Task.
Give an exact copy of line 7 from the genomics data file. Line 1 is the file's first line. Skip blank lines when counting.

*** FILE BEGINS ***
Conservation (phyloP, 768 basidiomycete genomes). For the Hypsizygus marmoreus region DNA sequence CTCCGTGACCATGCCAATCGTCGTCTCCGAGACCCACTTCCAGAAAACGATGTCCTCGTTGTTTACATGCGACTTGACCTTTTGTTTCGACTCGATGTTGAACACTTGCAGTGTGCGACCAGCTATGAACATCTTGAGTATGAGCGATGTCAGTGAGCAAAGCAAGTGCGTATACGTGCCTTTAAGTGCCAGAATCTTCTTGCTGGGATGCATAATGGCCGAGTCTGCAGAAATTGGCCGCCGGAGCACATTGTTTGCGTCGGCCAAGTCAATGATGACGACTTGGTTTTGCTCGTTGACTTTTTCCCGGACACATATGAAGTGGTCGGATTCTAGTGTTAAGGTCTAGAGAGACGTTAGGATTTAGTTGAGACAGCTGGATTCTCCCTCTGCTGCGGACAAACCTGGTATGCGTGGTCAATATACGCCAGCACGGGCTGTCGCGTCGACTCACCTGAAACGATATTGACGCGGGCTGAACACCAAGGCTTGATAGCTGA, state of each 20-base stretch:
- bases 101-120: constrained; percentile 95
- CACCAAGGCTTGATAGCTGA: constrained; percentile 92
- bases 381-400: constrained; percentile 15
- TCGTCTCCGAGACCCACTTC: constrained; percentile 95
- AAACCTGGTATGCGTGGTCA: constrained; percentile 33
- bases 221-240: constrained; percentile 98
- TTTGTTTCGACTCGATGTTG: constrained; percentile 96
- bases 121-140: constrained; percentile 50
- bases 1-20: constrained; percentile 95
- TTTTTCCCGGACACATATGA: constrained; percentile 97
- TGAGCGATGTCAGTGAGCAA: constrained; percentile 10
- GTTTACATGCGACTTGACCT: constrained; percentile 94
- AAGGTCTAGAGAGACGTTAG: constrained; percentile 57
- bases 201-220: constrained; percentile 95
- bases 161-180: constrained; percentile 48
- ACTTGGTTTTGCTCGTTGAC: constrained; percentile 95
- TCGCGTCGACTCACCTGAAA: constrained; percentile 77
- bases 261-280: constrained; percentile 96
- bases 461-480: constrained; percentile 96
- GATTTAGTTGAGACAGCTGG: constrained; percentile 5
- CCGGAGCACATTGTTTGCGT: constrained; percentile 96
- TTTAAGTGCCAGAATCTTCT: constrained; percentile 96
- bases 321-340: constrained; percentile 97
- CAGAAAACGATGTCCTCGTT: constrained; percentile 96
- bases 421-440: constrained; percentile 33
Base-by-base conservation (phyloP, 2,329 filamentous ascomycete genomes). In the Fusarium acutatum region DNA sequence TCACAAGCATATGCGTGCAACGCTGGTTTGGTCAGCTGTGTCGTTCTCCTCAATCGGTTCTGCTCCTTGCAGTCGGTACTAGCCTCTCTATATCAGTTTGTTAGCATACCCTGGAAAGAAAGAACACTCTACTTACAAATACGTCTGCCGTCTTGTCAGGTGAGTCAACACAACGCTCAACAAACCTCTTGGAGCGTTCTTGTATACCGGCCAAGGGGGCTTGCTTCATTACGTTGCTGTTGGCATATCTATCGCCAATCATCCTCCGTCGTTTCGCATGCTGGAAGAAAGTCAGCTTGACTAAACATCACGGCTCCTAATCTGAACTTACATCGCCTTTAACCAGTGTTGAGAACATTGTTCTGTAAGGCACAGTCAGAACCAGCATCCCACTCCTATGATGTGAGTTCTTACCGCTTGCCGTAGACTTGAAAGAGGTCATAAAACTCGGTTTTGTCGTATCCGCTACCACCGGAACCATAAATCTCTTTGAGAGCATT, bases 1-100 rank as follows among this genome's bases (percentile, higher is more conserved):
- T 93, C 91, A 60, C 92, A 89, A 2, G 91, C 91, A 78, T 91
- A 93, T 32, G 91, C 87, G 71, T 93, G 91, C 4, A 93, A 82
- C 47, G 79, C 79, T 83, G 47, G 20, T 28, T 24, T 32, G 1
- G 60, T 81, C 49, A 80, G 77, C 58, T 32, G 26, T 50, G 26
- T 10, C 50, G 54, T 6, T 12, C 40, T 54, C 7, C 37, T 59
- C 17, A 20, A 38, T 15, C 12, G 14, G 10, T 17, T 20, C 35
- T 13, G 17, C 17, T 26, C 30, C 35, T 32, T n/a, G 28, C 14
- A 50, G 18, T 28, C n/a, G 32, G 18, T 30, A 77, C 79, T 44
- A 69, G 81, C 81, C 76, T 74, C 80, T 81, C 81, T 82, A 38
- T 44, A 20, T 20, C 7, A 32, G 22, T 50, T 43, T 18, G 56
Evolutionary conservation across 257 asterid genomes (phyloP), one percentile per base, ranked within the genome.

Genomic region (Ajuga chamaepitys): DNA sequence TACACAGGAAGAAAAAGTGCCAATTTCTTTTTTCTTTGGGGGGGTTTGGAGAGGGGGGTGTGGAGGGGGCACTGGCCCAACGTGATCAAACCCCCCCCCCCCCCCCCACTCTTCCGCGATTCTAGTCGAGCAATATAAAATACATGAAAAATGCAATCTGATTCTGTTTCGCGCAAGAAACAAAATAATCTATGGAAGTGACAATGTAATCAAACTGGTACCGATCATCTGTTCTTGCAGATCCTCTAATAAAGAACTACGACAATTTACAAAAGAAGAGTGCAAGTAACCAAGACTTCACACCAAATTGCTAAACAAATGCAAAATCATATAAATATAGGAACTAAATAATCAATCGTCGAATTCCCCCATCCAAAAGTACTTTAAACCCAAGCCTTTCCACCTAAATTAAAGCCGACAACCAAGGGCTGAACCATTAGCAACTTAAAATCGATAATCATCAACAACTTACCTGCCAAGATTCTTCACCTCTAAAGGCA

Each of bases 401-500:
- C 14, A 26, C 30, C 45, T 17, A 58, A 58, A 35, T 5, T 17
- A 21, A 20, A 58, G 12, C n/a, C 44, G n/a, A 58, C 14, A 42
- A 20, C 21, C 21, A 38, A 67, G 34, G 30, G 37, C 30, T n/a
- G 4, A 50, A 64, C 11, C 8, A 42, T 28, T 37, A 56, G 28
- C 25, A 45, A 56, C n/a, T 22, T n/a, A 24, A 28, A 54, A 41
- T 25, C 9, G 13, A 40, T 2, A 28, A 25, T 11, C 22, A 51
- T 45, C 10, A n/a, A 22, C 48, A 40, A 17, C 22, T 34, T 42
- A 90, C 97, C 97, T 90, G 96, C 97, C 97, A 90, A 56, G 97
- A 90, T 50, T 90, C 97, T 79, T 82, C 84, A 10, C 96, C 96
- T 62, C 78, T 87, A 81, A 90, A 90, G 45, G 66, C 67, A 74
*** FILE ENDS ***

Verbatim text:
- bases 221-240: constrained; percentile 98